Paperback º Persian Girls PDF/EPUB Þ

Paperback º Persian Girls PDF/EPUB Þ

Persian Girls ✰ Persian Girls Epub ✶ Author Nahid Rachlin – Capitalsoftworks.co.uk For many years heartache prevented Nahid Rachlin from turning her sharp novelist's eye inward to tell the story of how her own life diverged from that of her closest confidante and beloved sister Pari For many years heartache prevented Nahid Rachlin from turning her sharp novelist's eye inward to tell the story of how her own life diverged from that of her closest confidante and beloved sister Pari Growing up in Iran both refused to accept traditional Muslim s and dreamed of careers in literature and on the stage Their lives changed abruptly when Pari was coerced by their father into marrying a wealthy and cruel suitor Nahid narrowly avoided a similar fate and instead negotiated with him to pursue her studies in America When Nahid received the unsettling and mysterious news that Pari had died after falling down a light of stairs she traveled back to Iran now under the Islamic regime to find out what happened to her truest friend confront her past and evaluate what the future holds for the heartbroken in a tale of crushing sorrow sisterhood and ultimately hope.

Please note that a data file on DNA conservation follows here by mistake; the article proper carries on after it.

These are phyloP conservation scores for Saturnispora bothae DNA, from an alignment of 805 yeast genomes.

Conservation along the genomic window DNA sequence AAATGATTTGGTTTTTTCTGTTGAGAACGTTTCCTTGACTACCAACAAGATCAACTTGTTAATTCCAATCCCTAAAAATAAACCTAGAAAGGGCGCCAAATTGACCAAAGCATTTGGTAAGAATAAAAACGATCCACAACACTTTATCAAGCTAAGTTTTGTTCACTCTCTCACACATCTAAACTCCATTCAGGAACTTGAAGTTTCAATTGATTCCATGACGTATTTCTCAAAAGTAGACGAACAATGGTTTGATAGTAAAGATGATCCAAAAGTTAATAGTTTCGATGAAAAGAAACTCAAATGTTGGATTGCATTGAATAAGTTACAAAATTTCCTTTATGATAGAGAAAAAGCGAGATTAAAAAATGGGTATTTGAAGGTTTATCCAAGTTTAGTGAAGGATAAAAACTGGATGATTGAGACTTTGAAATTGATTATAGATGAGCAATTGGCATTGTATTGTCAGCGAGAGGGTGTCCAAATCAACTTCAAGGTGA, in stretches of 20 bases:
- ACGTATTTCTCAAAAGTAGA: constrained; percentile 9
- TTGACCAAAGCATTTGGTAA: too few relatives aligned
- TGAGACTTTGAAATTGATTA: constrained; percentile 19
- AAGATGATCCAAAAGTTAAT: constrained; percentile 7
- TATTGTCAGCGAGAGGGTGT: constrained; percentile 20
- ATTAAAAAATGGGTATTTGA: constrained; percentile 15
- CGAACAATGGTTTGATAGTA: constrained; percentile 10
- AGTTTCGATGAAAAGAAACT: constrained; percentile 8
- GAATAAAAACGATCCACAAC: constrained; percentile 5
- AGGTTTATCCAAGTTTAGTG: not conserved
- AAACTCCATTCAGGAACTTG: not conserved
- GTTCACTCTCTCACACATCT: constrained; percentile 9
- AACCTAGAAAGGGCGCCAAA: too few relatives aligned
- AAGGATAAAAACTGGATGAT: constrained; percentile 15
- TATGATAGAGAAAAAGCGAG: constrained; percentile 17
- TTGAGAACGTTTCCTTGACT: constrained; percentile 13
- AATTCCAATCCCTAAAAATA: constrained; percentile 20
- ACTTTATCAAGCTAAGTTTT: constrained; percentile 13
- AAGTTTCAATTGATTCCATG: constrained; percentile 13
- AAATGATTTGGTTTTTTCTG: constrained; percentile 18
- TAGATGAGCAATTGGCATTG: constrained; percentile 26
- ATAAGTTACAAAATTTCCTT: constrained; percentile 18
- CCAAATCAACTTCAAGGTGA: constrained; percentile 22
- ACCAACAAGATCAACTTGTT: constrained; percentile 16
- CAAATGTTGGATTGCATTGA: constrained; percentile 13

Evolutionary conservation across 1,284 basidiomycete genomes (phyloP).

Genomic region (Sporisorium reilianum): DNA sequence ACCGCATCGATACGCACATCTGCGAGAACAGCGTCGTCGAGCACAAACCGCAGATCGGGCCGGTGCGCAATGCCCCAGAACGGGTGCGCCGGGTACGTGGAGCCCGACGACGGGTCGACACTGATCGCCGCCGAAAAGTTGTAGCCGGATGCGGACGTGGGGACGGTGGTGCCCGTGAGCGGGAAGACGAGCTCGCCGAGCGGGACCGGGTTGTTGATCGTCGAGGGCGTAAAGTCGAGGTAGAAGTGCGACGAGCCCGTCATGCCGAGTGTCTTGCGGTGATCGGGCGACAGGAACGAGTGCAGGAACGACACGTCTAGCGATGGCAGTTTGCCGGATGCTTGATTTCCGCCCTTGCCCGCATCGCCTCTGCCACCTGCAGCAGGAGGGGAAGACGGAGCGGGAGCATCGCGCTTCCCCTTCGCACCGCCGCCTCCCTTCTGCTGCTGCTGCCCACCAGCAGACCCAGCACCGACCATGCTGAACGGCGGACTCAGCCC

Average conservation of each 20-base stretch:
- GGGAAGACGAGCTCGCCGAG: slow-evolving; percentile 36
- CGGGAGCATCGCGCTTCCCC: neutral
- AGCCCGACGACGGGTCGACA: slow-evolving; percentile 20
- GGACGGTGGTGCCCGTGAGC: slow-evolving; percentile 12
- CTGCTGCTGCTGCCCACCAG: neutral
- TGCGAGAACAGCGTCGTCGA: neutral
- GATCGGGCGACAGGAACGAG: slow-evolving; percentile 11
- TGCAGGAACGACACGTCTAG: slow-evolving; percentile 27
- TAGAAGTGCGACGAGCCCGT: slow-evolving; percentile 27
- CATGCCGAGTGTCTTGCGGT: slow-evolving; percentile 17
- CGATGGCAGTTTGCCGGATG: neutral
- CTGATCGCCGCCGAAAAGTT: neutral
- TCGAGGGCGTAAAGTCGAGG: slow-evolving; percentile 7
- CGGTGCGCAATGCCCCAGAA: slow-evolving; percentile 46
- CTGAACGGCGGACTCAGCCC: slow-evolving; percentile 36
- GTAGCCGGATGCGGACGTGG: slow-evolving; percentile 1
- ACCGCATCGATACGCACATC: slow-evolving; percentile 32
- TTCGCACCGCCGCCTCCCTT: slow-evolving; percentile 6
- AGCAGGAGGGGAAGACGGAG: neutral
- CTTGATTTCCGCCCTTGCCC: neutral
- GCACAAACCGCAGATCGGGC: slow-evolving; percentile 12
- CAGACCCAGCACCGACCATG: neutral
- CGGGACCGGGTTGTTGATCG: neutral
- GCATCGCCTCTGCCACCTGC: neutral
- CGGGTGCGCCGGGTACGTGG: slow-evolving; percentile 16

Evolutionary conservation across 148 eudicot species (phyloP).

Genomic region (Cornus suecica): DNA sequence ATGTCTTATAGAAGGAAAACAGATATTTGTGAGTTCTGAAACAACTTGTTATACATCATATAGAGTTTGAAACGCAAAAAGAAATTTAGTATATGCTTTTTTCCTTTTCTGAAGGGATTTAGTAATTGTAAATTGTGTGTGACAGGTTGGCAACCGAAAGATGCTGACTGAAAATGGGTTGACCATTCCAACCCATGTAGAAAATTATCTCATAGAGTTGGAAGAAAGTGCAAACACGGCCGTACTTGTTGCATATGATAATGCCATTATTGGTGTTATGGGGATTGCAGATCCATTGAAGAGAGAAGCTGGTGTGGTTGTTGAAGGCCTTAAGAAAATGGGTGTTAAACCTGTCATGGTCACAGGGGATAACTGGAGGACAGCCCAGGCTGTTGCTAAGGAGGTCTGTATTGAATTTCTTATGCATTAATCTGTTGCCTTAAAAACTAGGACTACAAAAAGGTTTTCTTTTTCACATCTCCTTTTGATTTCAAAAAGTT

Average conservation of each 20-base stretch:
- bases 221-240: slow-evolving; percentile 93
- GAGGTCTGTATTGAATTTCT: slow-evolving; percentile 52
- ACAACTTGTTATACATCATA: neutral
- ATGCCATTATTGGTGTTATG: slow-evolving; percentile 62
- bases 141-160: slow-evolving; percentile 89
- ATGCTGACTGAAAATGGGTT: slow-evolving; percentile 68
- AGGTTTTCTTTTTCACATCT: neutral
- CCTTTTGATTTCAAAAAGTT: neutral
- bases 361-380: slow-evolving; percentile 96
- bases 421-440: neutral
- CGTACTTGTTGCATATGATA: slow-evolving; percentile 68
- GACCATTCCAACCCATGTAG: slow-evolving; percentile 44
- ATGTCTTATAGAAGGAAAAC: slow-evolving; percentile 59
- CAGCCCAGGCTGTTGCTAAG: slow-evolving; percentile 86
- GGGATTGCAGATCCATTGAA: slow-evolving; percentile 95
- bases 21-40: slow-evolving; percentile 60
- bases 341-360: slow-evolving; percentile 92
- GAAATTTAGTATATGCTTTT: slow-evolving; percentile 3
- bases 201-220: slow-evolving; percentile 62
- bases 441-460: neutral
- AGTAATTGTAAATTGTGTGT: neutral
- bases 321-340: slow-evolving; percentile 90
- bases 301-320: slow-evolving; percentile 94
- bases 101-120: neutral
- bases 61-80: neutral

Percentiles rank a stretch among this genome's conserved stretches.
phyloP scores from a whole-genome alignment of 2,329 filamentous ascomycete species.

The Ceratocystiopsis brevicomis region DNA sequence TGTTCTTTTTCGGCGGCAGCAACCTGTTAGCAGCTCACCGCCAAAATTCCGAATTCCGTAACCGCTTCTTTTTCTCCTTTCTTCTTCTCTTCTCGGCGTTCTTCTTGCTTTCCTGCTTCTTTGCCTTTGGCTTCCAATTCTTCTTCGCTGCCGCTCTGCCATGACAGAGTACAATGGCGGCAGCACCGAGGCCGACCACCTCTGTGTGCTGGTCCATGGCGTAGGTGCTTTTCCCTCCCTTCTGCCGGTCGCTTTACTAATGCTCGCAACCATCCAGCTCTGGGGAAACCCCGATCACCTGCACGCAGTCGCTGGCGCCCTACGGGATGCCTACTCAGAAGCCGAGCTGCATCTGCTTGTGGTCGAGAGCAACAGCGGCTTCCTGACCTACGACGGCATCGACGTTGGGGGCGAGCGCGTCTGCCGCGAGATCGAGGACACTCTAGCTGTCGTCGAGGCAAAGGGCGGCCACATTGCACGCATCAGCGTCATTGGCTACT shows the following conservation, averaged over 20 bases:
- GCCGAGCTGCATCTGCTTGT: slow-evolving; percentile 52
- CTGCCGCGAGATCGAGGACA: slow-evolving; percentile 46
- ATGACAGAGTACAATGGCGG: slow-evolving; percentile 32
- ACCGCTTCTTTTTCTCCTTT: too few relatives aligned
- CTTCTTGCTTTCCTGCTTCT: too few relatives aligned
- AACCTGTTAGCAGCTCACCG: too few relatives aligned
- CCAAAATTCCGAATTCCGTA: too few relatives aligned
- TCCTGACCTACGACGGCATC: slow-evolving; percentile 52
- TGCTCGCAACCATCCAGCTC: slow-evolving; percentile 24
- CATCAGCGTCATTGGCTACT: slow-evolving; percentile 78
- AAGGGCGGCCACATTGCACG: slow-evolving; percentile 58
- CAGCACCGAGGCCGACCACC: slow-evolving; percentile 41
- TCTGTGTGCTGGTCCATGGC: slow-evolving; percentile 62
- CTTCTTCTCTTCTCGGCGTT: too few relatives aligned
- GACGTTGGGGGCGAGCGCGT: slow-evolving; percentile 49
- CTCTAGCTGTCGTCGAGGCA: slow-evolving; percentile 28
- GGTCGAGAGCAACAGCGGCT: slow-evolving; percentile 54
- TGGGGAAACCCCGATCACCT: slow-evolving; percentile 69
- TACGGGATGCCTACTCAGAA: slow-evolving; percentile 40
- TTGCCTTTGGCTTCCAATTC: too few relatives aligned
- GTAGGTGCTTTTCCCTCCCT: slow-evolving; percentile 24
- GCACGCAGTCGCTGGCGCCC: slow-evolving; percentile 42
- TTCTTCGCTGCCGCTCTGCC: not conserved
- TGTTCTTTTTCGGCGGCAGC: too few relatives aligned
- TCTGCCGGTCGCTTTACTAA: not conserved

10 thoughts on “Persian Girls

  1. Petra-Eggs Sunny Side Up Petra-Eggs Sunny Side Up says:

    A really excellent book right till the end and the very last sentence which might in other books of the same nature be the very first overwhelmed me and left my eyes hot with tearsIf you don't know much about the Shah of Iran the popular movement that spawned the revolution that brought the Ayatollah to power and turned a modern state into a fundamentalist Muslim country you will after reading this book But not from a political point of view as much as one that details the differences in the way of life especially for women who in one stroke went from lipstick and high heels to hijab from career women to scarcely having any rights And from enlightened relationships to the legalised prostitution of them called 'temporary marriage' It's no history lesson it's the experiences of Nahid Rachlin and that is eually valuable rather than the names dates and political acts it will give you the understanding of events and their conseuences for ordinary peopleThe contrast between her and her brothers' lives in the US and that of those who remained in Iran is striking But the US is not necessarily a welcoming place for those who would live there even temporarily if they don't fit in to some exceedingly narrow parameters And just as much as Iran Americans can be whipped up as a herd into political actions they barely understand and then visit those actions on individuals rather than the governments responsible Personal freedom is something the US takes for granted and something every regime in Iran finds appalling so the author chose to make her life in America and was therefore free to write and publish this book Rewritten entirely 13 March 2013


  2. William Lawrence William Lawrence says: